The Bachelorette (2003– )
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If you find yourself liking this show, seriously, you need to rethink your life choices. Do me a favor. The next time this show is on and you're about to sit down to watch it, take a hammer and hit yourself in the head. Maybe then, you'll have some sense.
That's what makes The Bachelor (and while we're at it, Bachelor in Paradise and 90 Day Fiance), escapes for which I am personally grateful. Is it an example of the moral decline of civilization? You bet! And with chocolate cake and ice cream, it's even better.
It's not meant to be analyzed. It's supposed to be stupid. It's trash. Wonderful, vacuous trash. So check your brain at the door, get over yourself, fire up Twitter, and forget for two hours that we all might die tomorrow. Really, you (yes even you) could do to loosen up a bit.
The Bachelorette exposes how each man (and Rachel) handles group dates, one-on- one's, hometowns, and two-on-one's — all situations that uniquely challenge a person more in a few weeks than in years-long relationships where the same deep questions about vulnerability or marriage are not discussed at the same rate, if ever. The show is ridiculous because the dates are extravagant and a woman is dating 25+ men simultaneously; however, not every contestant is ridiculous nor is he or she necessarily crazy. Rachel is the most intelligent Bachelorette I have seen thus far — even better than Jojo, for whom I wept tears of joy in her decision to choose Jordan. She challenges the men, interrogates them, allows them to open up, and treats every man as though he is the only one that matters in the moment: it is not impossible to fall in love in a few months if the conditions push two people to ask the right questions early on in order to filter out other incompatibilities. If one remains skeptical of the sleazy producers, then go ahead and watch the show through that lens. For example, after rose ceremonies, notice there is daylight behind the departed contestant with whom the producers conduct the exit interview. This means the "rose ceremony" lasted all through the night, and ended at sunrise. This is a strenuous, long night in which alcohol and emotions dangerously mixed and circulated in the mansion. Not only can the viewer attain a more thorough understanding of production behind the scenes, but he or she can also garner empathy and understanding for the contestants. Notice if a contestant is slurring his words, crying uncharacteristically hard, acting "crazier" than you would in a situation — try to understand why. This scavenger hunt is one of understanding. Don't fall for the "coming up" previews that precede commercial breaks, for almost every single one is falsely advertised or skewed. Listen for unnatural cuts during a contestant's interview insinuating that his line was cut up and edited by the show producers. Differentiate men who want to win the game/fame and win the girl. The show has done a cunning job exaggerating, omitting, implanting, and influencing the truth, no doubt; however, the character and relationship developments are what truly drive the show surrounding petty, surrounding drama or silly, inconsequential, albeit funny cuts to quirky elements of the season (say, Ashley S. from Chris Soule's season or Adam's horrifying dummy from Rachel's season). Rachel genuinely believes she can find her husband if she plays the game right. I can tell she believes that past contestants have failed to find love because they did not immerse themselves in this process or in each relationship fairly. She takes the journey seriously and makes the hasty decisions that she does, not because she is naive, but because she believes in the journey ahead. Be smart when you watch, and the show becomes smarter than you initially (and pretentiously) thought.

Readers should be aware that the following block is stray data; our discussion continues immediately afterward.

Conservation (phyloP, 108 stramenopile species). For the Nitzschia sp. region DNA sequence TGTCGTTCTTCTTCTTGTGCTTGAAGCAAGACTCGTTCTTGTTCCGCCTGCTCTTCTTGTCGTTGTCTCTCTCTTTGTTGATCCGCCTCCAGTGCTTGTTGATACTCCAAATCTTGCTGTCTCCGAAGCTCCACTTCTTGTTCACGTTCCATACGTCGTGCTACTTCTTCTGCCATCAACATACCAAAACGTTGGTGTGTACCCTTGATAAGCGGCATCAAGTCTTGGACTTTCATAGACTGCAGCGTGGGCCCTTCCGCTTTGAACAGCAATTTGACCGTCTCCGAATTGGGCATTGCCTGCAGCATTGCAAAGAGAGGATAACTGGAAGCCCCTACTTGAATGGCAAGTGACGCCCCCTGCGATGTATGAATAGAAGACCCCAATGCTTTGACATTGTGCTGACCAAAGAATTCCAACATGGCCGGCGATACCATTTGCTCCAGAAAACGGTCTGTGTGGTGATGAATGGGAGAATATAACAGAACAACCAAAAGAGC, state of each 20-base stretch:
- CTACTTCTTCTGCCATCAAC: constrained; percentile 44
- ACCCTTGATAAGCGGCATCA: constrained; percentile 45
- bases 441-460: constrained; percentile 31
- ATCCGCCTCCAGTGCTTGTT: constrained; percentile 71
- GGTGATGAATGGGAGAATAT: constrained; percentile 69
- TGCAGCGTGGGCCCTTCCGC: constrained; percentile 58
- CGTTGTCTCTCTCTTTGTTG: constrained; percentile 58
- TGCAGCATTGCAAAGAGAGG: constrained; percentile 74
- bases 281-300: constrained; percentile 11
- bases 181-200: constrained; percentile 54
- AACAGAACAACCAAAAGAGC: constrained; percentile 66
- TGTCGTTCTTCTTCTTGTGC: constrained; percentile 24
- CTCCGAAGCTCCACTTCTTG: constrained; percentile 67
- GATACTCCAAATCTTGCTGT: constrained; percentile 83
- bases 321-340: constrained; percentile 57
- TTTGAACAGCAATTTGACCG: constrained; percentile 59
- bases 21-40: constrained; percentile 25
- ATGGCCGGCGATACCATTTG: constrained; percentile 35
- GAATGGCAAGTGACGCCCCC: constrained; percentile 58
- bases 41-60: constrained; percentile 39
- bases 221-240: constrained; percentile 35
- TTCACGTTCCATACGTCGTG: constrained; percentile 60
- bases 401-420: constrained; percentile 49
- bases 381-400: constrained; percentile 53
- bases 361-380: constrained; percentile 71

There is only one thing more entertaining than 25+ women battling over a desirable Bachelor... and that is 25+ "dudes" battling over a Bachelorette. Here gender and society expectations play a key role: Guys may have fist fights and hot arguments, but are quick to get it out of their system; by the time the "Men Tell All" special is broadcast, they're often all buddies. In contrast, "The Bachelor" shows have ladies who bottle up their anger and act catty. Although the "ette" early episodes supply plenty of "beefcake" for female viewers, it is interesting to note that the Final 1 selected is either the shy/sensitive jock or the Average Joe.